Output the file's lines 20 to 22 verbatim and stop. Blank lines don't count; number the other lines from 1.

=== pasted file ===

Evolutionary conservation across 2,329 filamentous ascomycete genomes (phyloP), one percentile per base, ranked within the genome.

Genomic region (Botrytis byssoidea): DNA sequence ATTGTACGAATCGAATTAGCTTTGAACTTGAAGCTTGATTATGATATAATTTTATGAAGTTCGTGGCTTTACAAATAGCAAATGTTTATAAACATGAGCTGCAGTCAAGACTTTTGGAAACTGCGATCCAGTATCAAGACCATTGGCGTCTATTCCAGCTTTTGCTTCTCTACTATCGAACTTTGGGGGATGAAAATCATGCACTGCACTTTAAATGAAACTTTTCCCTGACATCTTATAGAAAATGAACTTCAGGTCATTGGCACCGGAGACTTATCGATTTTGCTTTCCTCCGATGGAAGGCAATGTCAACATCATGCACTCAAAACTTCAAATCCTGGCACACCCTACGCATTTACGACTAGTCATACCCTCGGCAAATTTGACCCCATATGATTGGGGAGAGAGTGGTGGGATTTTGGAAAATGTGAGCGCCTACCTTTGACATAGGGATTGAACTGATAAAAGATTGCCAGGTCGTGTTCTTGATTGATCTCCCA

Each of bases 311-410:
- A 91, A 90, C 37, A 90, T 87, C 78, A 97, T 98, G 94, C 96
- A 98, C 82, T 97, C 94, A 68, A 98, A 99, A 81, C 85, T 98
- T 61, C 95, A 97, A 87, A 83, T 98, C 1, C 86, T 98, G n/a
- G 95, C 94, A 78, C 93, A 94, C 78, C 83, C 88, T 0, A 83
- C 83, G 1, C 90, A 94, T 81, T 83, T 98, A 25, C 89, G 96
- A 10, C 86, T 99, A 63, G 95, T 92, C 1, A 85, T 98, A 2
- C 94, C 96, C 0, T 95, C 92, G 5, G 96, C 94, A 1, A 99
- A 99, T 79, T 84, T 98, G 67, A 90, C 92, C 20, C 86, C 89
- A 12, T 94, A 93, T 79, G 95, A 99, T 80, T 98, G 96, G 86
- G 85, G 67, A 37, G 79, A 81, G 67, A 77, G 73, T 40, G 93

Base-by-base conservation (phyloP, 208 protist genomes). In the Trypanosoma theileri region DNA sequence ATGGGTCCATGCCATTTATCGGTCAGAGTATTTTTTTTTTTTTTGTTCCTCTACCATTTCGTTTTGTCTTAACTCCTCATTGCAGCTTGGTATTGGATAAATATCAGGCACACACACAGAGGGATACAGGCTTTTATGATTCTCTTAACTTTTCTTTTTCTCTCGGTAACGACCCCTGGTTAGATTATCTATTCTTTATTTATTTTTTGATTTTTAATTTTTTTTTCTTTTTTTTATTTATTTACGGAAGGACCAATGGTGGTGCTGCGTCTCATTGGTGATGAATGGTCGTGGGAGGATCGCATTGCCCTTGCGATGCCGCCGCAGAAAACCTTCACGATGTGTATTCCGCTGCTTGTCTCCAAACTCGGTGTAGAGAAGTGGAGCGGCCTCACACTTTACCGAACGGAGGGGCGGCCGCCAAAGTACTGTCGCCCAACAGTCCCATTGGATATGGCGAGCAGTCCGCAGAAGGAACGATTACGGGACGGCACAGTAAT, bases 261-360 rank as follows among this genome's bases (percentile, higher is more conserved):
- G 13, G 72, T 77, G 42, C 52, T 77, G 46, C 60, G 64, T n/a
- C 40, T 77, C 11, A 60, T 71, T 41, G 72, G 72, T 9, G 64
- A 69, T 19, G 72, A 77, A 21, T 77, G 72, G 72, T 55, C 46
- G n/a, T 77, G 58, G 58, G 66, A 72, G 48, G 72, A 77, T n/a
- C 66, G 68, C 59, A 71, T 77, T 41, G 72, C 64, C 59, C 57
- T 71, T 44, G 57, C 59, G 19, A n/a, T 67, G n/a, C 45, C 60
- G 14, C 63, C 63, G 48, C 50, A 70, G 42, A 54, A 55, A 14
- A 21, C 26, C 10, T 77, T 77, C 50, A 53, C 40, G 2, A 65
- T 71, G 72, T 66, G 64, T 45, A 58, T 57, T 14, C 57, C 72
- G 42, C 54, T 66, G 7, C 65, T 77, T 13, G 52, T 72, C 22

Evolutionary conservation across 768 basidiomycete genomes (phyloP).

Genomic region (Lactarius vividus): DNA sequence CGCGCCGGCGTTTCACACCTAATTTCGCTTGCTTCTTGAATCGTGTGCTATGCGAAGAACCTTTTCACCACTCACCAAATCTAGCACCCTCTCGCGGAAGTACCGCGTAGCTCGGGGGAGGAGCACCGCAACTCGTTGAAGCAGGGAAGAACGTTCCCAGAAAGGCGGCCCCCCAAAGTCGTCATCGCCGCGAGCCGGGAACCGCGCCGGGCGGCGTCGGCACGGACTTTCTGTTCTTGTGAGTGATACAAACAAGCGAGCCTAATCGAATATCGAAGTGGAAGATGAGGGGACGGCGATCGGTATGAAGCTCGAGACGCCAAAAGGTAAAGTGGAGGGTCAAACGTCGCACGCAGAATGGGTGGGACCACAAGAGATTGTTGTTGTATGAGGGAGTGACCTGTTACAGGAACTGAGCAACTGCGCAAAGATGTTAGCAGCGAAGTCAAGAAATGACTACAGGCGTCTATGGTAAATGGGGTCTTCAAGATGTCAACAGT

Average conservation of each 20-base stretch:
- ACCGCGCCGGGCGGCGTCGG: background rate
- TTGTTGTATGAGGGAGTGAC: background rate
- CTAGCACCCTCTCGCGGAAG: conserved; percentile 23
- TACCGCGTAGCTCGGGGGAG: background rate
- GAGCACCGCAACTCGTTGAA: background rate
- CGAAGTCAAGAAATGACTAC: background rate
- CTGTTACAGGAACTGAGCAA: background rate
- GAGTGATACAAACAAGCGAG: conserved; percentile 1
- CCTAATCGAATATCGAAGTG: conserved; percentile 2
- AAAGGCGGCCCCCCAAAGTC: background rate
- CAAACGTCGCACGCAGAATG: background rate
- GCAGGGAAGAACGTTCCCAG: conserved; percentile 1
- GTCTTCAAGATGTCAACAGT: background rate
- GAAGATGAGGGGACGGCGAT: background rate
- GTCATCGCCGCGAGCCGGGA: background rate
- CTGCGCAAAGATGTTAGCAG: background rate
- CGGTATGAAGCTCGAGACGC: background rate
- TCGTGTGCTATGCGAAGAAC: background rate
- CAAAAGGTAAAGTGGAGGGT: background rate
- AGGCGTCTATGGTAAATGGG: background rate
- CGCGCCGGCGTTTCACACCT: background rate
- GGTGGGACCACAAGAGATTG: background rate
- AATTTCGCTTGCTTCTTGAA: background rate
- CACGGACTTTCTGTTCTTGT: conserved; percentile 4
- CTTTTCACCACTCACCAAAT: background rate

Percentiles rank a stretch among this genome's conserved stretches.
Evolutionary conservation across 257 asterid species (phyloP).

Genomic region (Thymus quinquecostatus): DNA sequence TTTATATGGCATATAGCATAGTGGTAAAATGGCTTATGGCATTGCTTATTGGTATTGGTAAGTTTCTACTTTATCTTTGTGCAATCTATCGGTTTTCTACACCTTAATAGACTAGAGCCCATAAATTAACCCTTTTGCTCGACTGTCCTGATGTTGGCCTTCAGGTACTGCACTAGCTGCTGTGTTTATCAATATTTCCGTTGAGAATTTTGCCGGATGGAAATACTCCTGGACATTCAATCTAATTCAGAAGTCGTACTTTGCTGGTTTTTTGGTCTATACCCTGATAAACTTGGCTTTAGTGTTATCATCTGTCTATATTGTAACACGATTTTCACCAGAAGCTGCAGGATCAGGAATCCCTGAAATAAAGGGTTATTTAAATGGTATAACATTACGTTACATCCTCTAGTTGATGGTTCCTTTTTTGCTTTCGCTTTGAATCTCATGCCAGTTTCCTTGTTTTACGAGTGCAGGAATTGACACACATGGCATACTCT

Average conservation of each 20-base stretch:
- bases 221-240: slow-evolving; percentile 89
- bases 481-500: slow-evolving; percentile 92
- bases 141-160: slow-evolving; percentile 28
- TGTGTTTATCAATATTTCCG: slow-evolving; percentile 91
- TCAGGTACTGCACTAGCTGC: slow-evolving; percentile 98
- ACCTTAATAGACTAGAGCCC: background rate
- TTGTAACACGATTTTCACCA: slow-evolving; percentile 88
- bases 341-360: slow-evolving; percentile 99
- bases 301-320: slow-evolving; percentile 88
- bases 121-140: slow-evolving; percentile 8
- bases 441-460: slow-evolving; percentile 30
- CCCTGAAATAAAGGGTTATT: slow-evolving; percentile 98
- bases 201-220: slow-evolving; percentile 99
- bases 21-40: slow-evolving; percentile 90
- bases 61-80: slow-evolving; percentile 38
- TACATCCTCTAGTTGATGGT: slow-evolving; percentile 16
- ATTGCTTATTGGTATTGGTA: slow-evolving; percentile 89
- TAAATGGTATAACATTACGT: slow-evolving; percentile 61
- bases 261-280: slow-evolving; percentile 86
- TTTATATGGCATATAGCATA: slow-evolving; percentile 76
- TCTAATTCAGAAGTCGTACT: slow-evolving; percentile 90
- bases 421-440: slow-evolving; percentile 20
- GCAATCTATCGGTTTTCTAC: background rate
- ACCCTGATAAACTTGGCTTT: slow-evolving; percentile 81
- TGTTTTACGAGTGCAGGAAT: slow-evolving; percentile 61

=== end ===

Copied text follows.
- T 71, T 44, G 57, C 59, G 19, A n/a, T 67, G n/a, C 45, C 60
- G 14, C 63, C 63, G 48, C 50, A 70, G 42, A 54, A 55, A 14
- A 21, C 26, C 10, T 77, T 77, C 50, A 53, C 40, G 2, A 65